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As usual, this stuff is based on Debian GNU/Linux.

Oh, and BTW: Here's a great document explaining most everything about CVS--Concurrent Versions System.

For those who want to get to know Subversion: Check out Subversion for CVS Users and Subversion: The new-generation CVS.

How to create a CVS repository on an already running CVS server

In order to set up a new CVS repository for user "max" (presuming that the CVS server's root directory is /data/cvs/), run the following commands:

  cvsserver:/data/cvs/# mkdir repository_name
  cvsserver:/data/cvs/# chown max.cvs repository_name
  cvsclient:~$ grep CVS ~/.bashrc
  export CVS_RSH=ssh
  export CVSROOT=max@cvsserver.yourdomain.net:/data/cvs
  cvsclient:~$ cvs checkout repository_name

This last command creates ~/repository_name/ and ~/repository_name/CVS/.

Use the CVS repository

To fill your repository with your files, you can e.g. move your stuff into ~/repository_name/ and run commands like the following (on the cvsclient):

  cd ~/repository_name/

  cvs add file1.txt
  cvs add file2.txt
  cvs add -kb binary.bin

  cvs add dir1
  cvs add dir1/file3.txt

  cvs add dir2
  cd dir2
  cvs add -kb binary2.bin
  cvs add file4.txt

  cd ..

  cvs commit

I like running a simulation ("-n") first before really updating local files from the CVS repository. The other options used here tell CVS to include/create new directories ("-d") possibly currently not to be found locally and to remove local directories ("-P") that have been removed in the repository:

  cvs -n update -dP

In order to really update your local copy of the CVS repository forget about the "-n" option and run:

  cvs update -dP

If you want to get the current status of your project (e.g. to finally release it), run:

  cvs checkout -P repository_name

As with CVS can restore any previous version of your project, directories which once might have existed and had some content back then (but have been removed in the meantime) are not deleted in the CVS directory itself. Instead, there's an Attic directory in it holding the removed files.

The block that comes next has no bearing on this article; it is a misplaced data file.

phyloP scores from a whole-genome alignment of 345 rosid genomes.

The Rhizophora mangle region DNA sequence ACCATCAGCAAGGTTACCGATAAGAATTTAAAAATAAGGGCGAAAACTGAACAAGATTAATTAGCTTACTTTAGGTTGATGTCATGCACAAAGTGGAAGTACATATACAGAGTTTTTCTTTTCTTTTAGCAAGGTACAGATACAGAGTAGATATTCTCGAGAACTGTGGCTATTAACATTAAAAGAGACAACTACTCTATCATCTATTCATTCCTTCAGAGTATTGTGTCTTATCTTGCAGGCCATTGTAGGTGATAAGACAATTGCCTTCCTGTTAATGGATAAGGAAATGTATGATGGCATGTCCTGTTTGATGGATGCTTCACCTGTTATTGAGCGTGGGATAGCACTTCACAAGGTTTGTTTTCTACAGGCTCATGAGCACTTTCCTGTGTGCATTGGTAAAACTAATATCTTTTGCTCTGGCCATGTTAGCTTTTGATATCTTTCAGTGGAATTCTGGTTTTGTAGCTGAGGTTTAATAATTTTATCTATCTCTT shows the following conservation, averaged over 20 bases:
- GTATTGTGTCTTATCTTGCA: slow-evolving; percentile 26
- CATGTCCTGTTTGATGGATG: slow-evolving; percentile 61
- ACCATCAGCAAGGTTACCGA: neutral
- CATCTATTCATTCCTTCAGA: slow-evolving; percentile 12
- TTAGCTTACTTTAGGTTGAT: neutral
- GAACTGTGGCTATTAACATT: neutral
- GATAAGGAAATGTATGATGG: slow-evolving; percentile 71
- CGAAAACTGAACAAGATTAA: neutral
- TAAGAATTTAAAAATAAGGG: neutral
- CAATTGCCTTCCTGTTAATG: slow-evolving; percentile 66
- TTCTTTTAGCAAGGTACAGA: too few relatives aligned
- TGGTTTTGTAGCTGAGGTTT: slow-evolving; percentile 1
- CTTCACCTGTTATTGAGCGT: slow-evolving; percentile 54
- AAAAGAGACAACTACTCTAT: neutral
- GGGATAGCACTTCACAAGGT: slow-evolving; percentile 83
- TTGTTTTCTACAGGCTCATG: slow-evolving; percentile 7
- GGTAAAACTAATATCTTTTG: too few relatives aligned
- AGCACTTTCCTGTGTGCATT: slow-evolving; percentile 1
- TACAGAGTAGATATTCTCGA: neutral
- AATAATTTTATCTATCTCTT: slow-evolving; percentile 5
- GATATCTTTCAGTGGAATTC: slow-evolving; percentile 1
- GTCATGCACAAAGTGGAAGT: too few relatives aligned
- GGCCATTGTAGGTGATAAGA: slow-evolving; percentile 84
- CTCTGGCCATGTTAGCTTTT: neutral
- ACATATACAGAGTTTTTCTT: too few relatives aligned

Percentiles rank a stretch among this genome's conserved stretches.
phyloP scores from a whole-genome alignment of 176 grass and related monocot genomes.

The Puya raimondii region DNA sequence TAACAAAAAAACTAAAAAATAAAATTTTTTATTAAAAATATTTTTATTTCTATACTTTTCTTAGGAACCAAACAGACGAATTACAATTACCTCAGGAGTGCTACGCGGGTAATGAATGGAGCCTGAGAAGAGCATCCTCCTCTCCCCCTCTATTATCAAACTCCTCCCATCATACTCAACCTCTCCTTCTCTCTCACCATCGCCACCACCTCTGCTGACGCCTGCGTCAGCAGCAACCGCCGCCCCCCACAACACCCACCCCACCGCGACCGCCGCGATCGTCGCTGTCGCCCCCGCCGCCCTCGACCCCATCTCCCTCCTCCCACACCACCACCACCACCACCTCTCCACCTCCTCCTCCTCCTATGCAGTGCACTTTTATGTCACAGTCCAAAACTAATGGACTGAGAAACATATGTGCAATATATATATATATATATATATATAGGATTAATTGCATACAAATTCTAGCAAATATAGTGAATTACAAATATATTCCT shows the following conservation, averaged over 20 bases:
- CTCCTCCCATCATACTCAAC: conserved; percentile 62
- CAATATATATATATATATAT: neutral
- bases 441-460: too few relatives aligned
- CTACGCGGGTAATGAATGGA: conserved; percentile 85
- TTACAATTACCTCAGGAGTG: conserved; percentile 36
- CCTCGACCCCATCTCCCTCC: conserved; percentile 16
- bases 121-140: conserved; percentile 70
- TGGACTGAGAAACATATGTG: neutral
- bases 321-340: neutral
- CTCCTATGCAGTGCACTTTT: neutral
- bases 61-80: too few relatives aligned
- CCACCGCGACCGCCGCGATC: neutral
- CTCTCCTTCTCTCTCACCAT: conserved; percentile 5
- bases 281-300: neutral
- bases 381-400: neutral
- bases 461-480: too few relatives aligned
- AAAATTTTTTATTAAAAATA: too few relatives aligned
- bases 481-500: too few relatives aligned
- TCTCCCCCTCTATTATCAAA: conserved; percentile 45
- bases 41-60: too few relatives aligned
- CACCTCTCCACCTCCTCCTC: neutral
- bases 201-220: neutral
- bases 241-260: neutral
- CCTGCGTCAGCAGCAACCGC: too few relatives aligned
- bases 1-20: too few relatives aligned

In order to have cvs checkout not create those meanwhile removed directories locally, use "-P" in the command above. (Otherwise those old directories will be created as empty ones.)

Automatic mail-notifications for commitments to a repository

If you want to get mails every time somebody commited something to your repository, do the following (on the cvsserver):

  cp /usr/share/doc/cvs/contrib/commit_prep.gz /data/cvs/CVSROOT/
  cp /usr/share/doc/cvs/contrib/log_accum.gz /data/cvs/CVSROOT/

  cd /data/cvs/CVSROOT/
  gunzip commit_prep.gz
  gunzip log_accum.gz
  mv commit_prep commit_prep.pl
  mv log_accum log_accum.pl
  chmod 755 commit_prep.pl
  chmod 755 log_accum.pl

  cvsserver:/data/cvs/CVSROOT# cat commitinfo
    # [... comments ...]
    # commit_prep.pl:
    #   -d  ...  enable debug messages
    ^repository $CVSROOT/CVSROOT/commit_prep.pl -d -r

  cvsserver:/data/cvs/CVSROOT# cat loginfo
    # [... comments ...]
    ^repository_name $CVSROOT/CVSROOT/log_accum.pl -M repository_name -m your@mail-address.net -R reply-to@mail-address.net -u $USER %s

CVS and Security

Two quite serious security considerations to take into account (taken from http://www.wiggy.net/code/cvs-repouid/):

Also see the according Debian Security Advisory (DSA).

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© Markus Amersdorfer (markus<dott>amersdorfer<att>subnet<dott>at)
last modified: 2010-02-23 15:42:25
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